Nishapur or Nishabur is a city in the Khorasan Province, capital of the Nishapur County and former capital of Province Khorasan, in northeastern Iran, situated in a fertile plain at the foot of the Binalud Mountains. It had an estimated population of 239,185 as of 2011 and its county 433,105. Nearby are the turquoise mines that have supplied the world with turquoise for at least two millennia. The city was founded in the 3rd century by Shapur I as a Sasaniansatrapy capital. Nishapur later became the capital of Tahirid dynasty and was reformed by Abdullah Tahir in 830, and was later selected as the capital of Seljuq dynasty by Tughril in 1037. From the Abbasid era to the Mongol invasion of Khwarezmia and Eastern Iran, the city evolved into a significant cultural, commercial, and intellectual center within the Islamic world. Nishapur, along with Merv, Herat and Balkh were one of the four great cities of Greater Khorasanand one of the greatest cities in the middle ages, a seat of governmental power in eastern of caliphate, a dwelling place for diverse ethnic and religious groups, a trading stop on commercial routes from Transoxiana and China, Iraqand Egypt.

Nishapur reached the height of its prosperity under the Samanids in the 10th century, but was destroyed by Mongols in 1221, and further ruined by other invasions and earthquakes in the 13th century. After that time, a much smaller settlement was established just north of the ancient town, and the once bustling metropolis lay underground—until a team of excavators from the Metropolitan Museum of Art arrived in the mid-20th century. They worked at Nishapur between 1935 and 1940, returning for a final season in the winter of 1947–48. What remains of old Nishapur region is a 3500-hectare "Kohandejh" area, south of the current city of Nishapur.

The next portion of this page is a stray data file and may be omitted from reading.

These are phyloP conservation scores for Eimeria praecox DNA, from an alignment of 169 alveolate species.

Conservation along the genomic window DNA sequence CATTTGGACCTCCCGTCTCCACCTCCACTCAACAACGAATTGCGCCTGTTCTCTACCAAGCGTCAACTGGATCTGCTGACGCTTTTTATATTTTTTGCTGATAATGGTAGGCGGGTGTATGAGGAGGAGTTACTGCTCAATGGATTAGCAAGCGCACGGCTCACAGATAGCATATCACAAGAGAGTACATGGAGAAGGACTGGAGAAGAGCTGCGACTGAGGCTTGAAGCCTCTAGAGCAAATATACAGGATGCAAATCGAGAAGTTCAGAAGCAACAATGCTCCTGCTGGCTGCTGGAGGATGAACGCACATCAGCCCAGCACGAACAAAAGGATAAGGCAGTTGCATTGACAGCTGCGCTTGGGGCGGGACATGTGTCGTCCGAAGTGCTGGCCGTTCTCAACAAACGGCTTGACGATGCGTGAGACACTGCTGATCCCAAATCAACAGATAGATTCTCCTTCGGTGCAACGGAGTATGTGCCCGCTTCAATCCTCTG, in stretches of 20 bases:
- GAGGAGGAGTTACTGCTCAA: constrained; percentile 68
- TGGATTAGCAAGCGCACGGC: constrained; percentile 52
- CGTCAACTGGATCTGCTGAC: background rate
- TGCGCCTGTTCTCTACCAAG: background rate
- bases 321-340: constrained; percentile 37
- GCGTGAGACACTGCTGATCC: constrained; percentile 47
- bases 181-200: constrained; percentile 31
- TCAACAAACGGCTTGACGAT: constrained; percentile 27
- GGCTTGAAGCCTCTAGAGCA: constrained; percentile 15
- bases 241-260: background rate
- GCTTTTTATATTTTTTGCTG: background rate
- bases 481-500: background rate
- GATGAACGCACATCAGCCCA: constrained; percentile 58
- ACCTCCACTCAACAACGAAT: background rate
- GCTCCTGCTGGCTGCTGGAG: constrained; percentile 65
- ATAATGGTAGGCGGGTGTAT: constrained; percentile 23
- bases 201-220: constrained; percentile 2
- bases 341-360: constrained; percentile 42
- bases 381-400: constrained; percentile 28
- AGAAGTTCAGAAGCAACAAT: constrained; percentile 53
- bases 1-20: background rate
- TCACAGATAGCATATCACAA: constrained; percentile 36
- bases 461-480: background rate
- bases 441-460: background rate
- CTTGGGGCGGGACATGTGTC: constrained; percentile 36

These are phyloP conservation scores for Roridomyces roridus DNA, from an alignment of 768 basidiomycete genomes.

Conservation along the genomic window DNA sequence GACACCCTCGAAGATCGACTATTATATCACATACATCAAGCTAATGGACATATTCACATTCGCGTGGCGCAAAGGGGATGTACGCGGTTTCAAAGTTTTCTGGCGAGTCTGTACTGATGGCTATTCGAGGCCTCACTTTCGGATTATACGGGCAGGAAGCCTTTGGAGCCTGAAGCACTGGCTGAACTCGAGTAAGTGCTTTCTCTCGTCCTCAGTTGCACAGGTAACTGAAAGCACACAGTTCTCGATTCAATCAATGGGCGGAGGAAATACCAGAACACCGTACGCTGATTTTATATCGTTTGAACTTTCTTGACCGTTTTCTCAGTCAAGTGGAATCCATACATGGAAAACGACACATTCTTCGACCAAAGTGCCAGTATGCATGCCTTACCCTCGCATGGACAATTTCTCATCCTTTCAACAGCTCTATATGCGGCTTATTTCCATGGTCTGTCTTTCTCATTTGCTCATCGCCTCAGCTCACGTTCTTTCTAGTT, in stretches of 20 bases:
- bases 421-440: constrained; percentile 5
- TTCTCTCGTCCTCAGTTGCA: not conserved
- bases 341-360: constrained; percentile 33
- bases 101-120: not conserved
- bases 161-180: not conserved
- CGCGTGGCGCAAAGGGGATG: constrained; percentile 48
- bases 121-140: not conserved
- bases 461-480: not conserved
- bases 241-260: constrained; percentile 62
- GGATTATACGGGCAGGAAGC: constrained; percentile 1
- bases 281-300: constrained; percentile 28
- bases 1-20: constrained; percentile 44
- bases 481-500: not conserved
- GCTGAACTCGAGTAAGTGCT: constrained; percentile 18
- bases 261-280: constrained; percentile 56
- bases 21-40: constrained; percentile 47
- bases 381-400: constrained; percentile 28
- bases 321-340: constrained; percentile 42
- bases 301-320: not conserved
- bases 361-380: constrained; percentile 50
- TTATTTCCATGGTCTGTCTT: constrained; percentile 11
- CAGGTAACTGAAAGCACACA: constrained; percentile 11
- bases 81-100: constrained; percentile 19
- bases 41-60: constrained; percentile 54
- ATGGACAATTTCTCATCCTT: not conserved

History:

Pre-history and archaeology

Little archaeology has been done on this vast and complicated site. George Curzon remarked that Nishapur had been destroyed and rebuilt more times than any other city in history, an evocative statement whether or not it is statistically true. The Metropolitan Museum of Art undertook excavations from 1935 that were interrupted in 1940. Searching largely for museum-worthy trophies that they shared with the government of the Shah, the Metropolitan's publications were limited to its own Nishapur ceramics. The site of Nishapur has been ransacked for half a century since World War II, to feed the international market demand for early Islamic works of art.

Shadiyakh ("Palace of Happiness") was one of the main palaces of old Nishapur up to the 9th century AD, which became more important and populated after that. Some notable people like Attar lived there. Attar's tomb is nowadays in that area. This palace was perhaps completely ruined in the 13th century.

Middle Ages

Nishapur occupies an important strategic position astride the old Silk Road that linked Anatolia and theMediterranean Sea with China. On the Silk Road, Nishapur has often defined the flexible frontier between the Iranian plateau and Central Asia. The town derived its name from its reputed founder, the Sassanian king Shapur I, who is said to have established it in the 3rd century CE. Nearby are the turquoise mines that supplied the world with turquoise for at least two millennia.

It became an important town in the Khorasan region but subsequently declined in significance until a revival in its fortunes in the 9th century under the Tahirid dynasty, when the glazed ceramics of Nishapur formed an important item of trade to the west. For a time Nishapur rivaled Baghdad or Cairo: Toghrül, the first ruler of the Seljuk dynasty, made Nishapur his residence in 1037 and proclaimed himself sultan there, but it declined thereafter, as Seljuk fortunes were concentrated in the west. In the year 1000 CE, it was among the ten largest cities on earth.